High temperatures and humidity hitting large parts of the U.S. last week collided with the ongoing challenges many people face from inflation and high energy costs.
Nearly one-third of the U.S. population was under heat warnings and advisories last week due to an early-season heat wave that is blanketing a huge portion of the country, bringing scorching temperatures and high humidity to millions of Americans across the Midwest and the South. Scientists have said that climate change is fueling more frequent and more intense heat waves in the U.S. and around the world. As temperatures climb, access to cooling resources can be a matter of life and death.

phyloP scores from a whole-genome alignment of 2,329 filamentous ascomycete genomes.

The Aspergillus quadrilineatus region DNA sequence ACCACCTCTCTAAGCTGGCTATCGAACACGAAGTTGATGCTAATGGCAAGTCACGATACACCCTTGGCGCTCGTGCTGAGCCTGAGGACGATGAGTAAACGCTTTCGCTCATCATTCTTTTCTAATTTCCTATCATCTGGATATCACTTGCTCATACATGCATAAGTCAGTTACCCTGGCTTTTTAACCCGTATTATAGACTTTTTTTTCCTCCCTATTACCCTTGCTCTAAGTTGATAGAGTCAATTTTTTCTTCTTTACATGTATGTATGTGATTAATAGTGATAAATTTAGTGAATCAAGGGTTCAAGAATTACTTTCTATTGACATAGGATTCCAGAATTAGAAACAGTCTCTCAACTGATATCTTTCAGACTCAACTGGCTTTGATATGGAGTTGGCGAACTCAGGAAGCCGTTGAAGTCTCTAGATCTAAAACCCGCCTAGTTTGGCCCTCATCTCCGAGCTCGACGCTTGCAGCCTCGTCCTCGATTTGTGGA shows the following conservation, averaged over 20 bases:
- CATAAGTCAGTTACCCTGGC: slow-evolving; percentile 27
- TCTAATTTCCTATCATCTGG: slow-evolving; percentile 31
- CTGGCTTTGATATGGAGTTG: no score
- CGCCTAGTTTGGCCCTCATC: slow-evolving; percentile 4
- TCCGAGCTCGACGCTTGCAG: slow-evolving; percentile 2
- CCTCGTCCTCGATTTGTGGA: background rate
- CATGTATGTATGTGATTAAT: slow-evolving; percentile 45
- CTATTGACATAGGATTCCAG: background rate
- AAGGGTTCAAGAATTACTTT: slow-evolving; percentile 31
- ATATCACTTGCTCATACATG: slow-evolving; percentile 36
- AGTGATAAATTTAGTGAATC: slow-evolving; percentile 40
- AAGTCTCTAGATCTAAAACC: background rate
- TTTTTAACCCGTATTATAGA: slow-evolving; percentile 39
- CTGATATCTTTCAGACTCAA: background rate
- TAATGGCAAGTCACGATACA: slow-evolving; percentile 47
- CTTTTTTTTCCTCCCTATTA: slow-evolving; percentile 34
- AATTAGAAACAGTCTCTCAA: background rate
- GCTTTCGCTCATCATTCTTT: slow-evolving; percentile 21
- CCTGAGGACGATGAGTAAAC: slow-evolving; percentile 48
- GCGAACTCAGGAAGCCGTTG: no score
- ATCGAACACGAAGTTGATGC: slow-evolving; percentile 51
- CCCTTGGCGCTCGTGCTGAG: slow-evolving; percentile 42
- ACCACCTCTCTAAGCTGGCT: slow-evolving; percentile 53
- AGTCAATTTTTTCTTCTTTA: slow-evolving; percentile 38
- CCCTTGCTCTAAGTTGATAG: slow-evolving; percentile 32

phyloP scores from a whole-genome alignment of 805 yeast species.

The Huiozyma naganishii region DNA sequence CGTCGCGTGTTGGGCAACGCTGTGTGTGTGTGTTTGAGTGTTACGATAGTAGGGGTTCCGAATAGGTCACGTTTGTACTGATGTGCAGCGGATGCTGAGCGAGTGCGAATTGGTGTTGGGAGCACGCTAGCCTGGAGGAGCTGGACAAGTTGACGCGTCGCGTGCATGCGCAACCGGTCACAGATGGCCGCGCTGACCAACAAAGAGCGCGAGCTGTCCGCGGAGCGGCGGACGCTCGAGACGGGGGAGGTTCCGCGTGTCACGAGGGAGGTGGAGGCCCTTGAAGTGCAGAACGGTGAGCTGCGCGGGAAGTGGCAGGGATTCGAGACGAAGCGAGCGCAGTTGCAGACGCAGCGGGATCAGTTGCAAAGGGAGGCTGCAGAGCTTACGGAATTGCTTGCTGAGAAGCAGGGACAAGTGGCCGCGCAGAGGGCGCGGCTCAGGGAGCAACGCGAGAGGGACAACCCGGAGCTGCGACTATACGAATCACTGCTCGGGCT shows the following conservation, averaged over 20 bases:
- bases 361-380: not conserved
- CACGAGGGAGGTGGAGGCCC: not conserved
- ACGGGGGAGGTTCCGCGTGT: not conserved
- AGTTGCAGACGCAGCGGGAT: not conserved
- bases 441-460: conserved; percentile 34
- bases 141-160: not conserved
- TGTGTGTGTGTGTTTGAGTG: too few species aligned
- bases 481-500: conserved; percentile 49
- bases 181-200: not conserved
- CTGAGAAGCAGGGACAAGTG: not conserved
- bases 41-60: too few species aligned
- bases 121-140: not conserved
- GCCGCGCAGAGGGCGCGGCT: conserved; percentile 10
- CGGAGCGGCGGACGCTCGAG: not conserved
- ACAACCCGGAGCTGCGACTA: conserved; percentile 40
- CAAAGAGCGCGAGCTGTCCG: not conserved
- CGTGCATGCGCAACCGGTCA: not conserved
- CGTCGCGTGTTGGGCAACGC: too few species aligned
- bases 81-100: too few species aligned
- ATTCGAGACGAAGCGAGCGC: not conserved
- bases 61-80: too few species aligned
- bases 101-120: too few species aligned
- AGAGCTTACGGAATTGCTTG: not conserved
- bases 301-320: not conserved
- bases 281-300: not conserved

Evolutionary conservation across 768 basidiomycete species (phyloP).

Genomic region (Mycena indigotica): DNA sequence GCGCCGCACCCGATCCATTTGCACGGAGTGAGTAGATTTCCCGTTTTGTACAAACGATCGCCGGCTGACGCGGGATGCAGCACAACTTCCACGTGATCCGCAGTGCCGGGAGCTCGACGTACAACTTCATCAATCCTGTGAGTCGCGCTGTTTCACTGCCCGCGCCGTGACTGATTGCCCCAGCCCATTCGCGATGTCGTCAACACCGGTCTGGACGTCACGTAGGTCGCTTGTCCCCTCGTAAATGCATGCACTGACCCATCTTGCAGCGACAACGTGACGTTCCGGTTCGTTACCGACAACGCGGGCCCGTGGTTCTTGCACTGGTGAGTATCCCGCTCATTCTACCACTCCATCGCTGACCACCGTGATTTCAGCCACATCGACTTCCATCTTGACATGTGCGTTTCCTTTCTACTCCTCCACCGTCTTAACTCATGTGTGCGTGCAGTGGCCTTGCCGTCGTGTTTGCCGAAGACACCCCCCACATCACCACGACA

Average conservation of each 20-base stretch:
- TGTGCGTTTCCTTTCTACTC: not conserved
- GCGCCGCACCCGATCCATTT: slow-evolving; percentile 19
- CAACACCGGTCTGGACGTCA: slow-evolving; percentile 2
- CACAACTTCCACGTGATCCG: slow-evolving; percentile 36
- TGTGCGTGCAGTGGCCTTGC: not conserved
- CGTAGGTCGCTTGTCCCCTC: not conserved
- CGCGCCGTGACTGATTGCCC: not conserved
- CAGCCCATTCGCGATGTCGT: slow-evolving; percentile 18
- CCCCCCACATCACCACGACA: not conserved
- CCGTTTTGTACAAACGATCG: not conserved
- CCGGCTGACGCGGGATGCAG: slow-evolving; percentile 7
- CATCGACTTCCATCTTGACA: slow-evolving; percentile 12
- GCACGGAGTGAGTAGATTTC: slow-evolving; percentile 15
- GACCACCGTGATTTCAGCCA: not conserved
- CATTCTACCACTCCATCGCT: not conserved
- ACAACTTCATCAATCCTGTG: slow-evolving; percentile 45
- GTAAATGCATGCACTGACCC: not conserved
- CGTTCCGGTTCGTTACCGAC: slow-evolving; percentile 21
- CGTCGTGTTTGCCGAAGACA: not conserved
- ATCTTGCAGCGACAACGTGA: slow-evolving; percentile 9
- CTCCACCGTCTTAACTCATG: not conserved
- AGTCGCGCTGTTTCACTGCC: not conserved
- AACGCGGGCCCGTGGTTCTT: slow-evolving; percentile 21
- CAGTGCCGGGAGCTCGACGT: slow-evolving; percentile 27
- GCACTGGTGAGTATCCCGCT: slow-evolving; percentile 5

Heat is sometimes known as a “silent killer” because symptoms of heat-related illness can often go unnoticed until it’s too late. The body’s organs can become overtaxed and shut down if they lose the ability to regulate temperature, and heat can also worsen symptoms from underlying conditions such as cardiac disease, diabetes or kidney problems.
Young children, the elderly, people experiencing homelessness and individuals with pre-existing medical conditions are among those at highest risk of heat-related illness and death when temperatures soar.
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